I’m not a proper copywriter.
I started out in publishing. As an editor, I never had to create the raw material for our books, just process it. Text arrived from authors in varying states of dishevelment, and my job was to spruce it up for publication.
Actually writing the words myself was a bit of a shock. Then I realised that I still needed my editing skills – just for my own stuff. As I quickly discovered, the best way for me to create a decent draft was to write something – anything – and then work it into shape.
Writing isn’t writing. It’s rewriting.
Writing certainly isn’t ‘writing’ as some people seem to imagine it.
It’s not an inspired outpouring, an intense unburdening or an irresistible force of expression. Yes, there’s the odd moment of clarity. But if you want your everyday writing experience to be that romantic, you’ll be waiting a long time.
In my experience, a great piece of writing can no more ‘flow’ from a writer than a symphony with dozens of instrumental parts can spring, fully formed, from a composer.
Writing is more like sculpture, chipping away everything that isn’t the statue. Or maybe it’s like negotiating a maze, never knowing quite where the exit is. Either way, there are no short cuts, and it’s about sustained concentration as much as flashes of inspiration.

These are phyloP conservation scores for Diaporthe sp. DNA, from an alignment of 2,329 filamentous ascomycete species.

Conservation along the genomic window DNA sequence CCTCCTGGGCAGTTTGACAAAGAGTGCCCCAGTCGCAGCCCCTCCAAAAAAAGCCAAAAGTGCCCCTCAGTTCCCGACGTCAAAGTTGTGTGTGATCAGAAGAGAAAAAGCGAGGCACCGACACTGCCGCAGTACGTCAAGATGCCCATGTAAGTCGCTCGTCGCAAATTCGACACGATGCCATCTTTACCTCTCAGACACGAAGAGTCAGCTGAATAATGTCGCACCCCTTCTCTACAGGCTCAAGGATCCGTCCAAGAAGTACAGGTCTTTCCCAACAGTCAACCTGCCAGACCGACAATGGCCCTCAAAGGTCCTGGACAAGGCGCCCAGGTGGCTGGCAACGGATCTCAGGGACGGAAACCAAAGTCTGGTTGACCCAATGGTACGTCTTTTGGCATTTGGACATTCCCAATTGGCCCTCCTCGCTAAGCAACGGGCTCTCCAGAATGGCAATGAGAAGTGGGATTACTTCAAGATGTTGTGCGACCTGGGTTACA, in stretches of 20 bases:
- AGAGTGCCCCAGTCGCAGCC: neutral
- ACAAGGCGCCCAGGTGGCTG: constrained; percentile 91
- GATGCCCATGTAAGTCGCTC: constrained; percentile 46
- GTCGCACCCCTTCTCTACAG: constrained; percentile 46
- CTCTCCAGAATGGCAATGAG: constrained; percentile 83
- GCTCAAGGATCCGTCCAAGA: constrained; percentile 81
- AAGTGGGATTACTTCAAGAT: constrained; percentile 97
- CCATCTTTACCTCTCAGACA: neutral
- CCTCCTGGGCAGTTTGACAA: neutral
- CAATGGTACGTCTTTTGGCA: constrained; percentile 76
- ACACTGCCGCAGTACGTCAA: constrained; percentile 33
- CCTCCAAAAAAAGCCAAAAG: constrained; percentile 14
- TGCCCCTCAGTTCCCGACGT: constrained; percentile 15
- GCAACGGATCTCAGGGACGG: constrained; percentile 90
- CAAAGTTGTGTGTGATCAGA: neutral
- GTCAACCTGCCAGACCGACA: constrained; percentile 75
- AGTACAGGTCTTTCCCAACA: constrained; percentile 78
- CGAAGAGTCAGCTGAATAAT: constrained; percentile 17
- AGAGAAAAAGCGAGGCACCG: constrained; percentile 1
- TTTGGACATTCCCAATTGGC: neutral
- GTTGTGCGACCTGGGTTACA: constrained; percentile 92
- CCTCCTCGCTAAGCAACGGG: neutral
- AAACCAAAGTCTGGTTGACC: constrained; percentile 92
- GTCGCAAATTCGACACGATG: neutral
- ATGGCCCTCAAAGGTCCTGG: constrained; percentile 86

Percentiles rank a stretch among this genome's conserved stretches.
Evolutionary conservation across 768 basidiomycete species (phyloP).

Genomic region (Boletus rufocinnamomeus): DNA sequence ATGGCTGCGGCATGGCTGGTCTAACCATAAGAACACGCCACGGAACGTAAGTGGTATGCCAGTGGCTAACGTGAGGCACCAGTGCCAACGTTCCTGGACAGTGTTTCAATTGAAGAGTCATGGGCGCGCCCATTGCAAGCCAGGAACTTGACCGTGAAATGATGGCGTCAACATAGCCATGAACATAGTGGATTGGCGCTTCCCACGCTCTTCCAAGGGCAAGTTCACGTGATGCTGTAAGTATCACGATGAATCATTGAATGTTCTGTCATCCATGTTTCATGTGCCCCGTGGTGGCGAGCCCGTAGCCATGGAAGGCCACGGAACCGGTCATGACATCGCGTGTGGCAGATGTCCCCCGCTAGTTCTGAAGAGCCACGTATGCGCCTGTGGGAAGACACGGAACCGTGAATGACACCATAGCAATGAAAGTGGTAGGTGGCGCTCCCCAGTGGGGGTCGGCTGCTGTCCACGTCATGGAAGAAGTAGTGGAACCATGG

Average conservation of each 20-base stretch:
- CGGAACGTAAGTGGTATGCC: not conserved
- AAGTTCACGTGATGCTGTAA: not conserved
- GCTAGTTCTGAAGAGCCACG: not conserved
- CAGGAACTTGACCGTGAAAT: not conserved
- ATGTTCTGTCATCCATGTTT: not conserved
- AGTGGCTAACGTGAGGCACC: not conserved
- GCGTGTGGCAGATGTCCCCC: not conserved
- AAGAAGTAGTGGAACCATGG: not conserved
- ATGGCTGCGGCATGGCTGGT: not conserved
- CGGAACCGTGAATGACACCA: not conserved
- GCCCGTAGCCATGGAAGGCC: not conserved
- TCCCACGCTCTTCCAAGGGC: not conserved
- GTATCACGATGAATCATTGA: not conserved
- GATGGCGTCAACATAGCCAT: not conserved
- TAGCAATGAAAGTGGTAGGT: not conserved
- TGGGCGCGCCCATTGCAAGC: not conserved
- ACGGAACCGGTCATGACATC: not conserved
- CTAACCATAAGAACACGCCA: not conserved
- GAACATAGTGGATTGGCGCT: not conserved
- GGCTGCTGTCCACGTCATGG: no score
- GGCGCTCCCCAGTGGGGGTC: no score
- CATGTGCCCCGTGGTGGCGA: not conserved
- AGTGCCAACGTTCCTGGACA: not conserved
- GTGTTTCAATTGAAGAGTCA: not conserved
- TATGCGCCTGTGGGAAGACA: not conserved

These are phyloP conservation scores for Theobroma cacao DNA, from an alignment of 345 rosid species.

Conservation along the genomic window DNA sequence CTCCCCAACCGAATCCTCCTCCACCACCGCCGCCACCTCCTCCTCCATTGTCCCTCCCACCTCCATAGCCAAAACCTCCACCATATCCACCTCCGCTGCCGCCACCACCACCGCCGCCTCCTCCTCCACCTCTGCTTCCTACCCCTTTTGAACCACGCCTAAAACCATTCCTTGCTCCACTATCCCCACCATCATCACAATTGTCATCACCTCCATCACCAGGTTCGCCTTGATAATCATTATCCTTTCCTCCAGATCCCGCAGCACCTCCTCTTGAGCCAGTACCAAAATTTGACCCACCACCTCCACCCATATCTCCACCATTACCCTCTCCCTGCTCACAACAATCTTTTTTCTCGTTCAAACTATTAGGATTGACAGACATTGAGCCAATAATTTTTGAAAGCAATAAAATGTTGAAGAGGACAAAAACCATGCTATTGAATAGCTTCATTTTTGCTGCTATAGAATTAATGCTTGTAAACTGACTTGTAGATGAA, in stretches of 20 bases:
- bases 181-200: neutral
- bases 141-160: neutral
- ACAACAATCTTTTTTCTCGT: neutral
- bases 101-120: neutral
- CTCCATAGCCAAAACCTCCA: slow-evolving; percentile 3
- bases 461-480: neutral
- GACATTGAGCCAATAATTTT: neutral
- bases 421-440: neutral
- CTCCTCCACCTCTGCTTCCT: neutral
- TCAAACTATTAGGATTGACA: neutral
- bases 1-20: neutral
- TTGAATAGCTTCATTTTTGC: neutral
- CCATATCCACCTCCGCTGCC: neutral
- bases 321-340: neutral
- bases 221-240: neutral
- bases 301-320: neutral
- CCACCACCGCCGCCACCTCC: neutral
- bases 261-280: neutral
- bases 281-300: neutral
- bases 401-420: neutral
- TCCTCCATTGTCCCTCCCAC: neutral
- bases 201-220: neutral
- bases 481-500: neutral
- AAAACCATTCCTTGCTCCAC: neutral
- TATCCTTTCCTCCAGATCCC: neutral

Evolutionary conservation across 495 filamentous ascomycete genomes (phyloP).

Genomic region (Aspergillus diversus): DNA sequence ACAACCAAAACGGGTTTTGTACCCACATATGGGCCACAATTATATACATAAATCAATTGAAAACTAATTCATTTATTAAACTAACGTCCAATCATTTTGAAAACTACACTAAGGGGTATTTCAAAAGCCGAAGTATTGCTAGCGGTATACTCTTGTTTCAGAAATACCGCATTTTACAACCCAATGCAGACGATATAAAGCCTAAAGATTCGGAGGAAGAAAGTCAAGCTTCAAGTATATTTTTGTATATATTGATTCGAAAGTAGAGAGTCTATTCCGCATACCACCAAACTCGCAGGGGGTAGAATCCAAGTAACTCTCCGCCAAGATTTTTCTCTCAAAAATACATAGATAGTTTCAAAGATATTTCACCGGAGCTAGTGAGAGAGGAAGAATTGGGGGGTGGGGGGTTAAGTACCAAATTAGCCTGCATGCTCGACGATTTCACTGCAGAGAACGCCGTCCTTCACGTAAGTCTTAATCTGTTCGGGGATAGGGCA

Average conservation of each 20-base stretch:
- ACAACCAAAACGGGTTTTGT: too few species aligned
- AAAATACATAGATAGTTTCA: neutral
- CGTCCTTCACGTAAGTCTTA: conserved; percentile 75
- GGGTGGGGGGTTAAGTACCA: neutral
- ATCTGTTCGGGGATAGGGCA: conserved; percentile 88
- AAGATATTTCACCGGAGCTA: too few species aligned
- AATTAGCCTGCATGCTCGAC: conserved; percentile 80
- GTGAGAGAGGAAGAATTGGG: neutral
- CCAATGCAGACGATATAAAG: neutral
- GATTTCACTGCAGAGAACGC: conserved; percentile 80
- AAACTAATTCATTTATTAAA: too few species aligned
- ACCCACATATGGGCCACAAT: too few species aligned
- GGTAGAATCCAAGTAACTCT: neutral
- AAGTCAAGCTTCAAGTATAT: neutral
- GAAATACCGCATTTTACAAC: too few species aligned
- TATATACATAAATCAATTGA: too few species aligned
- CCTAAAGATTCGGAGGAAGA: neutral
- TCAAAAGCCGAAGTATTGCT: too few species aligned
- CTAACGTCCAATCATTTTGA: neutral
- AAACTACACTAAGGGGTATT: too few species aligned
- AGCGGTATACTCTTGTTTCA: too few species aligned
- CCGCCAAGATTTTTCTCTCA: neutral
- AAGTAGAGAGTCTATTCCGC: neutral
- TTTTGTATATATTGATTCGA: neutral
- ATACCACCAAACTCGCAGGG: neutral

‘Writing is easy. You just sit at your typewriter and open a vein.’
Quotes like this don’t really help. At least, I don’t think they help commercial writers. Maybe they help poets.
While there may be times when you need to let your emotions flow – to empathise with the buyer of a product, for instance – that mindset won’t carry you to a finished draft.
Hemingway famously said ‘write drunk, edit sober’. But he didn’t necessarily mean that we have to be physically intoxicated before the words will flow, or that editing was a dull, second-rate job that could safely be done with a hangover.
He meant that we need to be liberated, playful, and divergent when we’re generating ideas, and disciplined, focused and convergent when we’re refining them.
You can be drunk on beauty, humour, mystery or whatever else gives your writing its soul. But that animating spirit must pass through the ‘sober’ rewriting phase before it can manifest for your readers. The clay has to be fired, as well as formed, before it can be used.
Making it look easy is the hardest job of all.
Whenever you read something that’s so perfectly expressed you feel it’s coming straight from the writer’s mind, you can bet they spent hours, if not days, obsessively honing it. And that they started with a draft that was just as messy, vague and disordered as any first draft of yours or mine.